(New York, NY) — PEN America is deeply worried by reports of a raid on the offices of Doxa, a student-run journal based in Moscow, and on the residences of its staff that took place Wednesday morning. Doxa has often been critical of academia, and it supported students arrested during protests in Moscow in 2019. PEN America today said official attacks on the publication are a disturbing development in a cascade of recent crackdowns on free expression in Russia. 

In the early hours of April 14, police arrived to search the Doxa office, as well as the residences of Doxa editors Armen Aramyan, Vladimir Metelkin, Natalya Tyshkevich, and Alla Gutnikova. According to a statement on the Doxa website, police also searched the homes of Gutnikova and Aramyan’s parents. Police allegedly confiscated cellphones and computers from the editors’ homes and families. The editors were then detained for further questioning and will face trial on charges of “encouraging minors to take part in an illegal activity,” in response to their reporting on protests in support of opposition leader Alexei Navalny. 

The searches and detentions followed demands by Roskomnadzor, the Russian federal service overseeing mass media, that Doxa staff remove a video about student protest rights. In the video, Doxa’s editorial staff explained that the expulsion of students over participation in peaceful protests is illegal. Despite their compliance in removing the video, all four editors have been charged under Article 151 Section 2 of the Russian criminal code, which punishes adults who cause minors to commit antisocial and criminal acts that may endanger their lives. 

“Recent pressures and crackdowns on Russian independent journalists have been unquestionably disturbing, but going after these young journalists and their families is a new low, even for the Putin regime,” said Polina Sadovskaya, director of Eurasia programs at PEN America. “Doxa has always stood for the right to free expression, and now the editorial staff is being punished for it. With this incident coming on the heels of the raids of journalist Roman Anin’s apartment and the iStories office, it is clear this crackdown is intensifying. The international community must do all it can to mobilize in support of free expression in Russia right now.”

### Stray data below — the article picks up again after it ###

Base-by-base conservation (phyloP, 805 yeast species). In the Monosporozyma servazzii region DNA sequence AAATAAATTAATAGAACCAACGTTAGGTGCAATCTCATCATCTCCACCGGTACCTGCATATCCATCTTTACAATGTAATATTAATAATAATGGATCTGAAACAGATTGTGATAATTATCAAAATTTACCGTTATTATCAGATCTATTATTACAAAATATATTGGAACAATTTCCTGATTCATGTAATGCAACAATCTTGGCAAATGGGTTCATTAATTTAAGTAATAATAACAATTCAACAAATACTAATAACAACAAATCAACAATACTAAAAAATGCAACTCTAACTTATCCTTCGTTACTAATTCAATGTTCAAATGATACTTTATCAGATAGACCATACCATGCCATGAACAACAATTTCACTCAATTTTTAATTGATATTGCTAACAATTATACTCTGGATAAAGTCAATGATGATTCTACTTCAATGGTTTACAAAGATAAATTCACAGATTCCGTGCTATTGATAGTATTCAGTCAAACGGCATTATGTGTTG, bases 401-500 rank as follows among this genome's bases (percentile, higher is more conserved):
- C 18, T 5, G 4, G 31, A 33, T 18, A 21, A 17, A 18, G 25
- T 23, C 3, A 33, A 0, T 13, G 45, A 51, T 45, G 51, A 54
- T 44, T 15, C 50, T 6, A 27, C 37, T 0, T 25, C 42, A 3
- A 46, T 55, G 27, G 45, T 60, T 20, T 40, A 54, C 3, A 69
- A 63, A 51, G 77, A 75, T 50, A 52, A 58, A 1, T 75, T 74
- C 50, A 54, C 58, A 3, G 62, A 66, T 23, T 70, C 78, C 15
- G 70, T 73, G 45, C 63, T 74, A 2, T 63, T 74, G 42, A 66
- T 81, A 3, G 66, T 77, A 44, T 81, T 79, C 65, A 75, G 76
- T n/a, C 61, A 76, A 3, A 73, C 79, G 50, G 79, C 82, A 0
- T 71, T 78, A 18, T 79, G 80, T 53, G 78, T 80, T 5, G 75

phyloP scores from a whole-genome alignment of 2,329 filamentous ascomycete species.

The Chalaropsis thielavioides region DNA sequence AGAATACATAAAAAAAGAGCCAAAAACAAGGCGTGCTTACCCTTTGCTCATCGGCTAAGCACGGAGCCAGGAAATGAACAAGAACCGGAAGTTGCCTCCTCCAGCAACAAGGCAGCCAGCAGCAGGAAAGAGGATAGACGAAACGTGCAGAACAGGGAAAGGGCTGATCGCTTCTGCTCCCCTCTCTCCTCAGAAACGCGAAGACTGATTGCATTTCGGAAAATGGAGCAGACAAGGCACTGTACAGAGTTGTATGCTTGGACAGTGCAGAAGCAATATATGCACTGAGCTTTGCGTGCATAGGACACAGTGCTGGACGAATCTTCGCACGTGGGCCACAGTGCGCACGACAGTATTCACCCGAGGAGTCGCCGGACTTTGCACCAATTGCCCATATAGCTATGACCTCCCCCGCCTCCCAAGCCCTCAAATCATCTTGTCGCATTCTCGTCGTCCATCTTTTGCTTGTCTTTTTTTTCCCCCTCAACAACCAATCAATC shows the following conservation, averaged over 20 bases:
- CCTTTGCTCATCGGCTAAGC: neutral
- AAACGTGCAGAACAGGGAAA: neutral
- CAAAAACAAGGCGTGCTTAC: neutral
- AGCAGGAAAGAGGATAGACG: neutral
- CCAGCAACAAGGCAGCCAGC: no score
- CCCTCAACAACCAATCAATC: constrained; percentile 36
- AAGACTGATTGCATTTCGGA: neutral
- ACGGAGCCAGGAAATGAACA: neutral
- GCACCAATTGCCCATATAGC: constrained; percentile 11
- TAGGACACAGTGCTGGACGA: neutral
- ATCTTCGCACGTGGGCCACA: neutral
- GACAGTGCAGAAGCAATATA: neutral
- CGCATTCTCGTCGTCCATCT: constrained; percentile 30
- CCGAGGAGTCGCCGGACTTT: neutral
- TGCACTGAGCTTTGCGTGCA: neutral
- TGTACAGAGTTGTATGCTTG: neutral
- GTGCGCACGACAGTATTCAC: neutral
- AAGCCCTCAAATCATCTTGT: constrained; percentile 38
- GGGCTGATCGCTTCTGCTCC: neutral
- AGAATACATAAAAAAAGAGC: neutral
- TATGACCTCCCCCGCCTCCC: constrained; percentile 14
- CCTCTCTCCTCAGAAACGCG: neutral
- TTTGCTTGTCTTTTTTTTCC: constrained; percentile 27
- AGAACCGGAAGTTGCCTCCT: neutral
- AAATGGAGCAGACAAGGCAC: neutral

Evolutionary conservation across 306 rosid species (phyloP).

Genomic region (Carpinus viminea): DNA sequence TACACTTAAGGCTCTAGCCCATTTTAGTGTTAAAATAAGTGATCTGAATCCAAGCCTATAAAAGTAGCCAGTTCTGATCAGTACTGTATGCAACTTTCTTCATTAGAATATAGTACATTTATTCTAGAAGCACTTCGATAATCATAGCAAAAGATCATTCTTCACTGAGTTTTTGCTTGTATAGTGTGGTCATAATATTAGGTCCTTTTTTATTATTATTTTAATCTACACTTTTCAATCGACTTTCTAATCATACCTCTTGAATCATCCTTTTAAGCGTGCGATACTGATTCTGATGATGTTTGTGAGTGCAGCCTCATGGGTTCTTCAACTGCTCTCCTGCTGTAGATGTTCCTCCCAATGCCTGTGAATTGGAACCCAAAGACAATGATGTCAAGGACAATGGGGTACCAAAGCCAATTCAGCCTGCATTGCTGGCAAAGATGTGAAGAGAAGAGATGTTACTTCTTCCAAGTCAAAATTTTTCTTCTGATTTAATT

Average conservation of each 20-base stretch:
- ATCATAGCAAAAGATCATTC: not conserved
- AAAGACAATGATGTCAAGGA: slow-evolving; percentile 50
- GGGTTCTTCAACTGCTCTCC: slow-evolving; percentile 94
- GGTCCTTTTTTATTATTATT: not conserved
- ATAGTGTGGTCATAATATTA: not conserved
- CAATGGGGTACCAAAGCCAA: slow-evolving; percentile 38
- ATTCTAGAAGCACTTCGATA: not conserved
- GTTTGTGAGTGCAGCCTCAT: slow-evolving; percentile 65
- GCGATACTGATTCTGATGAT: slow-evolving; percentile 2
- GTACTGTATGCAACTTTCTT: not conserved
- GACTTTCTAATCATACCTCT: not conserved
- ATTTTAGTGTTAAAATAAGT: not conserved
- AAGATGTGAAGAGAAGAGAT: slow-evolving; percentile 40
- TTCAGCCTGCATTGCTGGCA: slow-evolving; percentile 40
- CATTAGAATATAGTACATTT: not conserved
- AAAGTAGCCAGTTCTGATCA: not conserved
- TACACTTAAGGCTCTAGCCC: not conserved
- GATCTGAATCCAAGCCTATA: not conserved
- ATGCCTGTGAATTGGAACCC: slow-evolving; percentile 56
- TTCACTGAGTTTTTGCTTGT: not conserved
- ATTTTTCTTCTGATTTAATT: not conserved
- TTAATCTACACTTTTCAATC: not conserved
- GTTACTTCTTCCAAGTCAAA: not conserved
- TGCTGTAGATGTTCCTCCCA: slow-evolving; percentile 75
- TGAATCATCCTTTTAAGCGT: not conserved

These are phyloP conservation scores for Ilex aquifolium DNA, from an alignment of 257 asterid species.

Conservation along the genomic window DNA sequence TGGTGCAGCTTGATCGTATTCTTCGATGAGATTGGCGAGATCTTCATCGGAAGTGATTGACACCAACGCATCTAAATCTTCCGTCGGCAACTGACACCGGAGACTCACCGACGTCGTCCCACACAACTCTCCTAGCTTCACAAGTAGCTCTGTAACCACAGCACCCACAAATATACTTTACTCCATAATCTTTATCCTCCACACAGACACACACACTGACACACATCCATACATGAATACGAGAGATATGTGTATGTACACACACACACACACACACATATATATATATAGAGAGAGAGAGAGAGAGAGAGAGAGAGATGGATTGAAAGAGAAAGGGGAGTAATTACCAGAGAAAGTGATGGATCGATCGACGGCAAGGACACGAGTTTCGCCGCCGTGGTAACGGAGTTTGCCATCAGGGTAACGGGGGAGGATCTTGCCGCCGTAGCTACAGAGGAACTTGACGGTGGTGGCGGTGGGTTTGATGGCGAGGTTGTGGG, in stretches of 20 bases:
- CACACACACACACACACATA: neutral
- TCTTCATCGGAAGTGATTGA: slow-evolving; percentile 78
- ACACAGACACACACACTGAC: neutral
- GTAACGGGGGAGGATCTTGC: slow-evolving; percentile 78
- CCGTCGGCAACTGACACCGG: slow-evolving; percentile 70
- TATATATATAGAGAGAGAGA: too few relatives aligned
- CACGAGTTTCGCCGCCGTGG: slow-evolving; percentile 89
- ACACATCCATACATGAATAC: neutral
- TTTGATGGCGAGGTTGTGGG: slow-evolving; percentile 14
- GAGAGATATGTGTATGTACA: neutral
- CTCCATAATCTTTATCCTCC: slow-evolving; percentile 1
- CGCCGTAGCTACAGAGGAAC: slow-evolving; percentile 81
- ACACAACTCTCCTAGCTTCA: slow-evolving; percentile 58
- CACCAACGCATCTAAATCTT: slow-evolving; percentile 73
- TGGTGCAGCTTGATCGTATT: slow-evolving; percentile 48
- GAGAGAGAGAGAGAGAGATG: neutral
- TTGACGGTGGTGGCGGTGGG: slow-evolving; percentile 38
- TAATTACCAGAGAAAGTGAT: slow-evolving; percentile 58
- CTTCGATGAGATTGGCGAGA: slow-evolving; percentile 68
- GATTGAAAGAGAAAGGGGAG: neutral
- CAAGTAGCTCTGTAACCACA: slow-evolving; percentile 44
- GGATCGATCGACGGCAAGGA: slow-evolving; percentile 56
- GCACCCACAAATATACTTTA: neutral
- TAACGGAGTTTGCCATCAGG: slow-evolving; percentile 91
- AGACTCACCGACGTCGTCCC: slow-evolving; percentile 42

Government opposition to Doxa has mounted since the publication was founded four years ago. Originally created by a group of students and alumni at the Higher School of Economics in Moscow, the journal lost its student organization status at HSE in December 2019. It has since operated as an independent media magazine, publishing texts about political and sociological academic thought, as well as critiques of contemporary Russian university structures. 

PEN Moscow president Alexander Arkhangelskiy and member Ilya Kukulin have also spoken in support of the young editors, sharing solidarity and hopes that they will soon be free.